Then, because I’m involved in the writing process so early, I almost never have an issue with plagiarism, which seems to plague the rest of my profession. I can see why. A paper is so opaque, and by design. Unfortunately, though, a teacher cannot peer easily into a printed paper to see the writing process behind all those black words on white paper. With the magic of Google Docs, I can see through the text all the way back to the beginning, because through its Revision History feature, GDocs tracks and preserves all edits to a document. It even color codes the changes and stamps the date, time, and identity of the writer. At all times, I can tell who did what, where, and when in any document. I show this to my students at the beginning, not as a warning, but to let them know that all our interactions with the text, including mine, are transparent. This transparency stops most of the issues with plagiarism.

Google Docs Revision History

 

Peer-editing

So GDocs are shared early and thereby rendered transparent. These are great advantages that are difficult to achieve with MS Word, but there is more. Because these are shared documents, I find it much easier to build peer-editing groups. Students are not swapping or emailing papers with each other. They share. Moreover, GDocs gives each student great control over how they share a document. For instance, a student can give her peers only Comment privileges, which allows them to make comments on the document but not make any changes or share it with others. This teaches my students useful 21st century literacy skills, which include awareness of security and privacy issues. That’s useful.

 

Research

This easy connection to others is neatly complemented by easy connection to information. GDocs are part of Google, and Google connects more people to more information than anyone else in history. As you might expect, Google Research is built right into GDocs. Highlighting a search term in a GDoc and clicking Tools > Research opens a search tray to the right of the document window that displays web pages related to the search term. Moreover, GDocs can focus the search so that it displays only results from Google Scholar, which should be acceptable to most any college professor. Research really couldn’t be much easier, and while I still teach and expect the use of libraries, I know that most information is moving to the Net, so that’s where I expect my students to get most of their information.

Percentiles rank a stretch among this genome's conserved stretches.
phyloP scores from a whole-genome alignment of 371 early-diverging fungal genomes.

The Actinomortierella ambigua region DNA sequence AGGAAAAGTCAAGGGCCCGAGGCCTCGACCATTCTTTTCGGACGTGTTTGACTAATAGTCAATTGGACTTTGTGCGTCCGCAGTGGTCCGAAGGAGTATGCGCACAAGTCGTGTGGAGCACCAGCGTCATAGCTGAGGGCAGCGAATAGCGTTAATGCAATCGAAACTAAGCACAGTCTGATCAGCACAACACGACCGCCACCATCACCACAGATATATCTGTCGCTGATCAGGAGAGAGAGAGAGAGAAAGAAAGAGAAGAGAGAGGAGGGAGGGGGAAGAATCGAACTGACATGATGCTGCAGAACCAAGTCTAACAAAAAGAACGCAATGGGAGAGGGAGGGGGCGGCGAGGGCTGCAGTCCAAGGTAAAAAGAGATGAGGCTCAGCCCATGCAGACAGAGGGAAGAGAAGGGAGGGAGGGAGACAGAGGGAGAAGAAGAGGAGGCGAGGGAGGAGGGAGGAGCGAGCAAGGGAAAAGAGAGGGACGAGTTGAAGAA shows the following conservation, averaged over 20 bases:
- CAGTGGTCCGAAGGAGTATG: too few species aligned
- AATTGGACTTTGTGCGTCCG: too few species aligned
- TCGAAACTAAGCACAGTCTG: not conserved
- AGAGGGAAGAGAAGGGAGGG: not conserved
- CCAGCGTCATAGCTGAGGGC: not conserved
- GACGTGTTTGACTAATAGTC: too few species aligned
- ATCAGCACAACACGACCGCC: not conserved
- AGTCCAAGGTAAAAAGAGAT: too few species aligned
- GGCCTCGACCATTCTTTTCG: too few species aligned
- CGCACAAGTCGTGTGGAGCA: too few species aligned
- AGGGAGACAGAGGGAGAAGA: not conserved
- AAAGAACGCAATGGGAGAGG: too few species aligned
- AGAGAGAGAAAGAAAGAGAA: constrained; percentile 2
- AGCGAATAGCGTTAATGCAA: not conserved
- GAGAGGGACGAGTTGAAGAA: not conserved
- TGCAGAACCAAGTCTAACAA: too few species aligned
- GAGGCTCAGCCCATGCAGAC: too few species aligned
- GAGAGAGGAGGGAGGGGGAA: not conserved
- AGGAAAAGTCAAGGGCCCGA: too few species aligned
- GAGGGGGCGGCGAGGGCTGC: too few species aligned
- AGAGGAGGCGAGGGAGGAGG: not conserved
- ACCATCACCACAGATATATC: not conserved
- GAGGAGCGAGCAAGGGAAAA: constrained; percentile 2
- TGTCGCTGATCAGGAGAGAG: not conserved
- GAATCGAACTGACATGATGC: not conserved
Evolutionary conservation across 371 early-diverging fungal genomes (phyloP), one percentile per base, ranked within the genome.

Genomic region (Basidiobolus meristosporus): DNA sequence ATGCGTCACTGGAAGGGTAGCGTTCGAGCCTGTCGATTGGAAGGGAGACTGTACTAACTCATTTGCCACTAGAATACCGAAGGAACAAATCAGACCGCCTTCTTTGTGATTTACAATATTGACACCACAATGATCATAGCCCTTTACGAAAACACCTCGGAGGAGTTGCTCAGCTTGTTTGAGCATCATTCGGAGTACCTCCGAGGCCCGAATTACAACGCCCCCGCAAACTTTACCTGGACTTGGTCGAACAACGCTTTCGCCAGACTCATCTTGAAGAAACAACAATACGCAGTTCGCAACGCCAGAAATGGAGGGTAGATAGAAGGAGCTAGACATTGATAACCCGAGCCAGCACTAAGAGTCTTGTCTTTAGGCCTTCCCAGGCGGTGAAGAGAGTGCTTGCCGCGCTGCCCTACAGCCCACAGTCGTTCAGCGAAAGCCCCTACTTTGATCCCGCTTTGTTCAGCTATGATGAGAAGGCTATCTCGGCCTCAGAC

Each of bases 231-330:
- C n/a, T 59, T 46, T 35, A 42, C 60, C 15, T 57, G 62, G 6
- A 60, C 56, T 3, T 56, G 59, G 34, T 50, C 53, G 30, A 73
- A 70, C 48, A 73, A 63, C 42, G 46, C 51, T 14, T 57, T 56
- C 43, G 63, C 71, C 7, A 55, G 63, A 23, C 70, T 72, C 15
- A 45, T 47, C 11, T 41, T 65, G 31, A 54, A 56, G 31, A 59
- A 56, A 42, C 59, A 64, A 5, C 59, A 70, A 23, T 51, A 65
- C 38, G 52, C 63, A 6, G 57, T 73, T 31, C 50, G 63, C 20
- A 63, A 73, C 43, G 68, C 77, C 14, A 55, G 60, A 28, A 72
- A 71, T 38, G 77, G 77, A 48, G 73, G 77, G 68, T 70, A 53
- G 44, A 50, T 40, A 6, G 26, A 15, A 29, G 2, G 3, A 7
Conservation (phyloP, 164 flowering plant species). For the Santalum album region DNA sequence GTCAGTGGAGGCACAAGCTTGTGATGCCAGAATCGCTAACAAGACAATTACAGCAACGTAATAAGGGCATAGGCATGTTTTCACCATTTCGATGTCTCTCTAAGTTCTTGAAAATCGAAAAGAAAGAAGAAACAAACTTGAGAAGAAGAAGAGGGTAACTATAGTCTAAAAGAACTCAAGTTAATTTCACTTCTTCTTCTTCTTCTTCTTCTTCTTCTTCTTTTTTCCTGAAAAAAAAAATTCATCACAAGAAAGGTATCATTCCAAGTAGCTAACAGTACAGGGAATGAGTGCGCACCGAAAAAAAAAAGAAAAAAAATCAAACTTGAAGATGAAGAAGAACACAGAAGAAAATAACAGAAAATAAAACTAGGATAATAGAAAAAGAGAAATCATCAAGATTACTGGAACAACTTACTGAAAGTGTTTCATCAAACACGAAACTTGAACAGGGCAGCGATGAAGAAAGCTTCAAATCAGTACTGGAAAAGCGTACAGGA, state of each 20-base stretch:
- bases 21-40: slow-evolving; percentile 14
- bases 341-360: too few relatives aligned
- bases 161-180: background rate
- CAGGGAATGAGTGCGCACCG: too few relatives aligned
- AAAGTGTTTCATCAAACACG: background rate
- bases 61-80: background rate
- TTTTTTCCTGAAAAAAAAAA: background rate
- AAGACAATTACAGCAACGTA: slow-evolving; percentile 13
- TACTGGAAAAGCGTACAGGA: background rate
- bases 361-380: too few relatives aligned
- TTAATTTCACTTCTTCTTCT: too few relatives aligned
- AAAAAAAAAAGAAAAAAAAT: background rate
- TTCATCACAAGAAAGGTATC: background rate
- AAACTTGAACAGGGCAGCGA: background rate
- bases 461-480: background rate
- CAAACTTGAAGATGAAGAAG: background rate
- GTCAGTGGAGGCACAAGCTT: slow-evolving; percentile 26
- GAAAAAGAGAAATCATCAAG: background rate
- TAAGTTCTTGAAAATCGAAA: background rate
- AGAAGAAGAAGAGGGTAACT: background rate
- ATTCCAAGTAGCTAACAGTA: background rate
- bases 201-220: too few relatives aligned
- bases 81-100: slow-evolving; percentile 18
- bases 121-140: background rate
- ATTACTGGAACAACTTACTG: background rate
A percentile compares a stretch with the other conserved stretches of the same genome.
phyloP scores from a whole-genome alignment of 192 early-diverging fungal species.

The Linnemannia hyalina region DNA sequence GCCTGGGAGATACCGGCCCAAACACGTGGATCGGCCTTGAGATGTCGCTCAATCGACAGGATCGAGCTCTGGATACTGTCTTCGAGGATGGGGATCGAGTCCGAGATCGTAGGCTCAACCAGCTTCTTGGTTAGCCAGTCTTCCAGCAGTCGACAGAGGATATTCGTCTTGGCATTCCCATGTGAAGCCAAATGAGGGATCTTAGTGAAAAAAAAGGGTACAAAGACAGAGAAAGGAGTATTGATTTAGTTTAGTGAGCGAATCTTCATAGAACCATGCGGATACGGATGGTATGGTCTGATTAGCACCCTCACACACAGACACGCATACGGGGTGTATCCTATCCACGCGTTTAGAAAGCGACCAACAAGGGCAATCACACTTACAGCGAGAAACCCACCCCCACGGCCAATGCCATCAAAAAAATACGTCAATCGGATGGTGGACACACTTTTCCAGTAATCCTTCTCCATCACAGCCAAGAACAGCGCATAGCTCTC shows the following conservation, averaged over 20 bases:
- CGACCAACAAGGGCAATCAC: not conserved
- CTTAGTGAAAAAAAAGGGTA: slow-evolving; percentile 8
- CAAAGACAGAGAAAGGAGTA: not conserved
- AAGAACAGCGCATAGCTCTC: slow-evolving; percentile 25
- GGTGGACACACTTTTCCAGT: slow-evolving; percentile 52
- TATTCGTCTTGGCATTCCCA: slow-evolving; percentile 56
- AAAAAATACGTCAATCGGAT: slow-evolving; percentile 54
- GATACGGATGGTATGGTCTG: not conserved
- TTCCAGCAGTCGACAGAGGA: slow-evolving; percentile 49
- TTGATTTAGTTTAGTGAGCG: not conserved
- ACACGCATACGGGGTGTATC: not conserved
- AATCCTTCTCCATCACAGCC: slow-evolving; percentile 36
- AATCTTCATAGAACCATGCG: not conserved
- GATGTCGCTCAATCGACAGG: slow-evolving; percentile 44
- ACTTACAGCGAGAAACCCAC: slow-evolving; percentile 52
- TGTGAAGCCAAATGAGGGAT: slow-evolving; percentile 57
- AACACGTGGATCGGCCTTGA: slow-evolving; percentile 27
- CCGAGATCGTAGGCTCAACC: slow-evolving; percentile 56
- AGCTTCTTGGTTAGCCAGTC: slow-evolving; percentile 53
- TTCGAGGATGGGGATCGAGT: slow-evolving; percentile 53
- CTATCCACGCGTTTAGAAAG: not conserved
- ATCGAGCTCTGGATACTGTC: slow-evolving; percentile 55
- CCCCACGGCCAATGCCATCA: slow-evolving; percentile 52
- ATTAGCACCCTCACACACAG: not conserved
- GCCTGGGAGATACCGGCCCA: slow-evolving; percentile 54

Google Research

 

So sharing and research are big plusses for me, but my students seem most impressed with the ease of use and ubiquitous access of GDocs. First, GDocs saves everything. Always. I’m composing this blog post on GDocs, and I haven’t saved it once. Google saves it. And I don’t have to carry it around on a thumb drive or worry about a sudden disruption in power. Google has it, and I can get back to it from any computer, tablet, or smartphone. I have Google Docs on my iPhone, and many of my students do at least some of their writing and editing through their own smartphones. My students are always connected, so GDocs makes great sense to them.

I, of course, still use Microsoft Word from time to time, but I am using it less and less. For me, the difference between Google Docs and Microsoft Word lies in pedigree. MS Word was created for stand-alone personal computers for the purpose of creating paper documents. It still works that way. GDocs, on the other hand, was created for networked computers to generate documents that might be printed but are more likely to be shared over the network. GDocs is connected to the vast resources of the Net from the ground up, MS Word is not. And that makes all the difference, as my students compose and share networked documents—they don’t write, print, and submit papers.

 

Feature image courtesy of Flickr, Mike Knell.